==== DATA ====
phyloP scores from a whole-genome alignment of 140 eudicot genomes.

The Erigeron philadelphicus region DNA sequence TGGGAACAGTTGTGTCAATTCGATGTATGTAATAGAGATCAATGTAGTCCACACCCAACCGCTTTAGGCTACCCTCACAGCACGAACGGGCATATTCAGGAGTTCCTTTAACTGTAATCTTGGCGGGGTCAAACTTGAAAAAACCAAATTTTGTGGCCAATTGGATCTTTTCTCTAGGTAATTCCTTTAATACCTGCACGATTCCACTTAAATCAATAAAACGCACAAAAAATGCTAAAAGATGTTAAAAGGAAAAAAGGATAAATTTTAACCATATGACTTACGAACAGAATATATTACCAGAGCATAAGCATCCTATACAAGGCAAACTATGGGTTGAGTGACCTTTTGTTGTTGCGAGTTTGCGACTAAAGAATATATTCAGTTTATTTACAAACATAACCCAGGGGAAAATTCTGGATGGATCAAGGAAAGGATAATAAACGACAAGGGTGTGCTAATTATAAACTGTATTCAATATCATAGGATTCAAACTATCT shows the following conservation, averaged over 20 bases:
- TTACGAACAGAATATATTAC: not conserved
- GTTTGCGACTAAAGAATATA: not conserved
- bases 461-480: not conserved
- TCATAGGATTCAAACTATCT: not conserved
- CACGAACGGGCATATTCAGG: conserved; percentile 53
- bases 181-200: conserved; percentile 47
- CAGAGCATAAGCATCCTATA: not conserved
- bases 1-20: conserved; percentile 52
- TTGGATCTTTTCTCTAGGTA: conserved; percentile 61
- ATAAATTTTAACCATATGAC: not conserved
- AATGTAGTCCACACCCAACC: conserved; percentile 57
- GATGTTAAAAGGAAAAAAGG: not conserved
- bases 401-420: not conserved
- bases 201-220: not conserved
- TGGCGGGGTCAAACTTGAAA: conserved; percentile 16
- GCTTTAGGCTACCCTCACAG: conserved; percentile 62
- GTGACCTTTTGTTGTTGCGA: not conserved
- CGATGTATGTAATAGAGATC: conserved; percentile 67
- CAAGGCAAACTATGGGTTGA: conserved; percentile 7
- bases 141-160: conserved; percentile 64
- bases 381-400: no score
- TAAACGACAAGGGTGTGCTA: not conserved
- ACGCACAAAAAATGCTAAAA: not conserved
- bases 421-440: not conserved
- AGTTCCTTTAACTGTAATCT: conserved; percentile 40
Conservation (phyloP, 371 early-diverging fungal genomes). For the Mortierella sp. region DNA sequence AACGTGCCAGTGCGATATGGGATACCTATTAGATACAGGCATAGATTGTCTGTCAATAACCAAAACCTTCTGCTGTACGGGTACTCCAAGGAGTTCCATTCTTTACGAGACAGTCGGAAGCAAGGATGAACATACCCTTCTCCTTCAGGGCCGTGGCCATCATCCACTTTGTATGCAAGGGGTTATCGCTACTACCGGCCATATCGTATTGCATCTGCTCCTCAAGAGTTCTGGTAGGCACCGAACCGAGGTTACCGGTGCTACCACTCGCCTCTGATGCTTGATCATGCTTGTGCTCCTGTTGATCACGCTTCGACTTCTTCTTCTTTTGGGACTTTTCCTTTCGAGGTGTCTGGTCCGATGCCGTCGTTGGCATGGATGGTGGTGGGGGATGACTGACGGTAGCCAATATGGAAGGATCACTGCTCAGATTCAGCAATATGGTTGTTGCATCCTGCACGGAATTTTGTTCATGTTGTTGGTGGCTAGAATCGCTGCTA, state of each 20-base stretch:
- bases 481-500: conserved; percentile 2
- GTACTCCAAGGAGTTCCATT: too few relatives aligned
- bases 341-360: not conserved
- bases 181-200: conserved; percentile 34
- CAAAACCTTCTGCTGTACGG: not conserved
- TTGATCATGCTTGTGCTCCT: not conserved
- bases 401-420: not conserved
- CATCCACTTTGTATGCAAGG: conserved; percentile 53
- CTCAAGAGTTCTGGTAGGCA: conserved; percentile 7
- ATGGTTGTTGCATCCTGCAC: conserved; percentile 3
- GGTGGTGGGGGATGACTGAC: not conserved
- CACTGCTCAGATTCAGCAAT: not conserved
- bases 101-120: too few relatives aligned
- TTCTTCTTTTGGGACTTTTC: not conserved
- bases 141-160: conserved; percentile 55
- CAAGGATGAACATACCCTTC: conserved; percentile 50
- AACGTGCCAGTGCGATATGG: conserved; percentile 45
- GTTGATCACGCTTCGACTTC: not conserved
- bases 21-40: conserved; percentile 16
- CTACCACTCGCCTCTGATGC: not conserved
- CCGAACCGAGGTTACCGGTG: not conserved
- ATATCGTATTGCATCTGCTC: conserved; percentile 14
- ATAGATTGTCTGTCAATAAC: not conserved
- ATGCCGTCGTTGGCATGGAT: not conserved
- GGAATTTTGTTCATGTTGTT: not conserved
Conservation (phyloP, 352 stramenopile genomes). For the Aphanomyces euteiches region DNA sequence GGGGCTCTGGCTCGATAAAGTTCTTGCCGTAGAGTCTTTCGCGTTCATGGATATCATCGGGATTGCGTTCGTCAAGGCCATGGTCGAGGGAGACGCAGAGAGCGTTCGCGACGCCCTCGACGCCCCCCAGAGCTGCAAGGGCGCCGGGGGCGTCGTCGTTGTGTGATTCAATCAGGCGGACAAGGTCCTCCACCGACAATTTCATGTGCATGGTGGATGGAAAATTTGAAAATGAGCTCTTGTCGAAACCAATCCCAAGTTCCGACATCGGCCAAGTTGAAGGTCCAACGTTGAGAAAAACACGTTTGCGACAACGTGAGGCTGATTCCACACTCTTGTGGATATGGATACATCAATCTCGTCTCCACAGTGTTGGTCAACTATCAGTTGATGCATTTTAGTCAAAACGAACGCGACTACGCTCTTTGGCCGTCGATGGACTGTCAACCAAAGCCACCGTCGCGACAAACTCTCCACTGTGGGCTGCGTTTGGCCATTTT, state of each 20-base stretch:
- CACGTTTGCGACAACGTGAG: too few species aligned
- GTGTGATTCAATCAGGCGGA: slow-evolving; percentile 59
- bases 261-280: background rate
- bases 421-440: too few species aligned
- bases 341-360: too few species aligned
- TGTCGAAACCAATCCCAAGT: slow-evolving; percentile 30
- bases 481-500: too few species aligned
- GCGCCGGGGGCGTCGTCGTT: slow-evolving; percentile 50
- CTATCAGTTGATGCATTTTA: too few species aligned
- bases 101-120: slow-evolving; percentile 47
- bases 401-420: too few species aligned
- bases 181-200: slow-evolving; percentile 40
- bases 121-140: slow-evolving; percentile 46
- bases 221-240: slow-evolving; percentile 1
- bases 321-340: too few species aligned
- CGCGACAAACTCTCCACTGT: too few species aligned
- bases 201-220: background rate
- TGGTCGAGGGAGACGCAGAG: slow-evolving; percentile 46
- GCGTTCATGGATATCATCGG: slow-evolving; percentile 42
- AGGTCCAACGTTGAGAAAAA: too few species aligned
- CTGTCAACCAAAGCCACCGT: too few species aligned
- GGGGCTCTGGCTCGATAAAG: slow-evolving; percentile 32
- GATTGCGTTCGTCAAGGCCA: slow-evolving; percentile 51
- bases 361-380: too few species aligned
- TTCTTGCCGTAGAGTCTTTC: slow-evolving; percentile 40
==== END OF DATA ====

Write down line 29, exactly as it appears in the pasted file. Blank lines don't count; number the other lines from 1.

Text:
- bases 481-500: conserved; percentile 2